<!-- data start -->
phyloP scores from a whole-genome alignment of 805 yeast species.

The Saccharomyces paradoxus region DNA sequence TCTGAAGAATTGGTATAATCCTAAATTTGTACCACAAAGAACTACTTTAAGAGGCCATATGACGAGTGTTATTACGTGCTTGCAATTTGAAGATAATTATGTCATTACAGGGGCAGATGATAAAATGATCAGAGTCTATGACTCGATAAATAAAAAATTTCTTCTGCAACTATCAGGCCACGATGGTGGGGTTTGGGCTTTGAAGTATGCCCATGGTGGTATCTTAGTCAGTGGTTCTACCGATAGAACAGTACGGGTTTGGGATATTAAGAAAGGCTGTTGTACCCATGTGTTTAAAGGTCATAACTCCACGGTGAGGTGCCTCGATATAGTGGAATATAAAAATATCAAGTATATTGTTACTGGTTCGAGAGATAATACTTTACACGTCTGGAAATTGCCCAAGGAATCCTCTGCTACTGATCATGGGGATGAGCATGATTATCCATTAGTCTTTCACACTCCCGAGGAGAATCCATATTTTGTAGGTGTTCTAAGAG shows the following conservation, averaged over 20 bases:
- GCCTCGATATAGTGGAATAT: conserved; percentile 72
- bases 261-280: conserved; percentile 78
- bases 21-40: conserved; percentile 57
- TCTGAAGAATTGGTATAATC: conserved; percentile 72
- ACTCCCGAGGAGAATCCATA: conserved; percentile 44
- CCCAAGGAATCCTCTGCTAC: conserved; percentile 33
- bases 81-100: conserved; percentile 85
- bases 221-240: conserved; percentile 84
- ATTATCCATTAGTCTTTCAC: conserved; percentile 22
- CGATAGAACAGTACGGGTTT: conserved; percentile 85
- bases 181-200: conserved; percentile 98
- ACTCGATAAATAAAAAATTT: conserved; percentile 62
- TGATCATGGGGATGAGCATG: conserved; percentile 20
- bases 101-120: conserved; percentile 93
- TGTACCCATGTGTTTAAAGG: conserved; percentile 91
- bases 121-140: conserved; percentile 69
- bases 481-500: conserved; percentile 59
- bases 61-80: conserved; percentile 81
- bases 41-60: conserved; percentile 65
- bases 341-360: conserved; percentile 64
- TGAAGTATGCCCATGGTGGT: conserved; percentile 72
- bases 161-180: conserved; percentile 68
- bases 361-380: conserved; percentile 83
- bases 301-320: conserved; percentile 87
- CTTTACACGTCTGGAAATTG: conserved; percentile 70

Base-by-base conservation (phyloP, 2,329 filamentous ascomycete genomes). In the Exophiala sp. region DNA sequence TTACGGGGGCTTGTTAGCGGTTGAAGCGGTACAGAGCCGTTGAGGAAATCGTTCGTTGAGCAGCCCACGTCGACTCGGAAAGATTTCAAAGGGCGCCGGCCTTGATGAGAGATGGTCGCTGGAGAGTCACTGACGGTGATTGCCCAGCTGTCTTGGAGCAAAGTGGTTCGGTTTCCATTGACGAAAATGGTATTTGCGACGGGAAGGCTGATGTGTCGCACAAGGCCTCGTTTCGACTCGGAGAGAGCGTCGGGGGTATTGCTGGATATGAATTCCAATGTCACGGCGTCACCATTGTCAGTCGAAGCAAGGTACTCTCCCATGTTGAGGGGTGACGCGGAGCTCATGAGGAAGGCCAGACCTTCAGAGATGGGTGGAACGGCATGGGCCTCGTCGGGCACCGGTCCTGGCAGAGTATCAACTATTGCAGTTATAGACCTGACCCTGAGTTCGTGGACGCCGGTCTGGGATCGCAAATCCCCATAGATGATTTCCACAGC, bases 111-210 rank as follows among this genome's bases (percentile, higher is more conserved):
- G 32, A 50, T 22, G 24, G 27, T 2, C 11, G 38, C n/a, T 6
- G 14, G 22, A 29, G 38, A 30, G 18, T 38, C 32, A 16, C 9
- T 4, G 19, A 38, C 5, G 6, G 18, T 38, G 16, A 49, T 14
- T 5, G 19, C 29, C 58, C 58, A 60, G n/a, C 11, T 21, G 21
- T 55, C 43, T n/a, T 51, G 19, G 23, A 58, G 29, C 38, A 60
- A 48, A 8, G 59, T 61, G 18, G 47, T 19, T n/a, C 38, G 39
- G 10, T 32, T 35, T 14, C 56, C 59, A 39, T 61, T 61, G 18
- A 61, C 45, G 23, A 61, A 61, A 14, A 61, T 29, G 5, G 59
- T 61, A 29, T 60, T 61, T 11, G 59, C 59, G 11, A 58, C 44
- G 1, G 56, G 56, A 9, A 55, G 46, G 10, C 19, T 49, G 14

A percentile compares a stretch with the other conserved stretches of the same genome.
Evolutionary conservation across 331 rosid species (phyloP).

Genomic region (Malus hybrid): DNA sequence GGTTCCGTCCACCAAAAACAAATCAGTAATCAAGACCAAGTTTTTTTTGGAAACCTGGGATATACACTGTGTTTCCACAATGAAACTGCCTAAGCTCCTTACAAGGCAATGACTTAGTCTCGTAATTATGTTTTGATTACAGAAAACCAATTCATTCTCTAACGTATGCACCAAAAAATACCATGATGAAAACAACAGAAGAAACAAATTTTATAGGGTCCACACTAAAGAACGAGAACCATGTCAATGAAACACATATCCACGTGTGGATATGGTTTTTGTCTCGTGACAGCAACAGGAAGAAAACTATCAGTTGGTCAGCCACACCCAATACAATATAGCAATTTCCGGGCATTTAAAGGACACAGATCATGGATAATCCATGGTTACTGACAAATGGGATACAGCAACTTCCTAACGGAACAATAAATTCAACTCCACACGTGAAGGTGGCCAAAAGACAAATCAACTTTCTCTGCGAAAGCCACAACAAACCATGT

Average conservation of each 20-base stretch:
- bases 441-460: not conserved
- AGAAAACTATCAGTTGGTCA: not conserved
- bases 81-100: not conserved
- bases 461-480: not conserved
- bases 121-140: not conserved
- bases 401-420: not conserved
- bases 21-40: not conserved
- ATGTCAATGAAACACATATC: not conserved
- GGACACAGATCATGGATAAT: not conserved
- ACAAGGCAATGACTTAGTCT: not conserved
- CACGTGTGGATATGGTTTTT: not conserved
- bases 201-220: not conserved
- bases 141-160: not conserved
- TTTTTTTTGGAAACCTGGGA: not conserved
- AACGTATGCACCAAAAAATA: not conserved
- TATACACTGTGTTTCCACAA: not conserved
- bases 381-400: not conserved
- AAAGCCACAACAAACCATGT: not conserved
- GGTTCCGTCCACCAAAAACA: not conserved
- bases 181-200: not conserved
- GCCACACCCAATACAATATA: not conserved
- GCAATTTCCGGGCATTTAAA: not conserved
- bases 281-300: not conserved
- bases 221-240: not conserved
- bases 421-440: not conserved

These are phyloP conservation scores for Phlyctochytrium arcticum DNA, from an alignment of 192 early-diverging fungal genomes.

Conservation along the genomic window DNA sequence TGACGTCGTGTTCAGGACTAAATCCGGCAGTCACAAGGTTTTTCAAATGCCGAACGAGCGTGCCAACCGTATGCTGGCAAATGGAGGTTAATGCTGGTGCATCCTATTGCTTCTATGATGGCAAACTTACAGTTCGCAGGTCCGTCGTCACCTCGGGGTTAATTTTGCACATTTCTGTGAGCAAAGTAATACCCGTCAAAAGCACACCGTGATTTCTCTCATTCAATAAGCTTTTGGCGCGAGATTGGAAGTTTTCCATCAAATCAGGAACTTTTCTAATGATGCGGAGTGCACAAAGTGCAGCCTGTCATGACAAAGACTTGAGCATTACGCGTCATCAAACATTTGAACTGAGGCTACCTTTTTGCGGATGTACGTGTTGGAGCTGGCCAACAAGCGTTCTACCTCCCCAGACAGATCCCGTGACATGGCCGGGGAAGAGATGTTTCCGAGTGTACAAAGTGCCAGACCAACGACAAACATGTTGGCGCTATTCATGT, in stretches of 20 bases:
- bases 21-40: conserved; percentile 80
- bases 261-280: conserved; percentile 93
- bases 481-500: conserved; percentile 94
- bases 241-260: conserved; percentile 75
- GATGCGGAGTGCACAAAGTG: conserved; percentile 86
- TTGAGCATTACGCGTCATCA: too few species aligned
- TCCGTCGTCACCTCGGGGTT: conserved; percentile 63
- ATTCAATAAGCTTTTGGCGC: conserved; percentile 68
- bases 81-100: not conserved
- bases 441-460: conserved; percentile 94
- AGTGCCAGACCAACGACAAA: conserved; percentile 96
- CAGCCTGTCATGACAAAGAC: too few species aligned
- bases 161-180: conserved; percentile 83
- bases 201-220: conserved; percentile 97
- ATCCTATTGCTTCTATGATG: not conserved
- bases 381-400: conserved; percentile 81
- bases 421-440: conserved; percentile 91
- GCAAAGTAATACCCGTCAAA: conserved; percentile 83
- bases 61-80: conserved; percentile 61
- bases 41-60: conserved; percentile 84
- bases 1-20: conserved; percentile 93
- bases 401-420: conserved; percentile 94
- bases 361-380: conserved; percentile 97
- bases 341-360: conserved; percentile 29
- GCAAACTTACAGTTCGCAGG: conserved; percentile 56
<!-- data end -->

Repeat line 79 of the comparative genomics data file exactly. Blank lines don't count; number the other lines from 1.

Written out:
- bases 441-460: conserved; percentile 94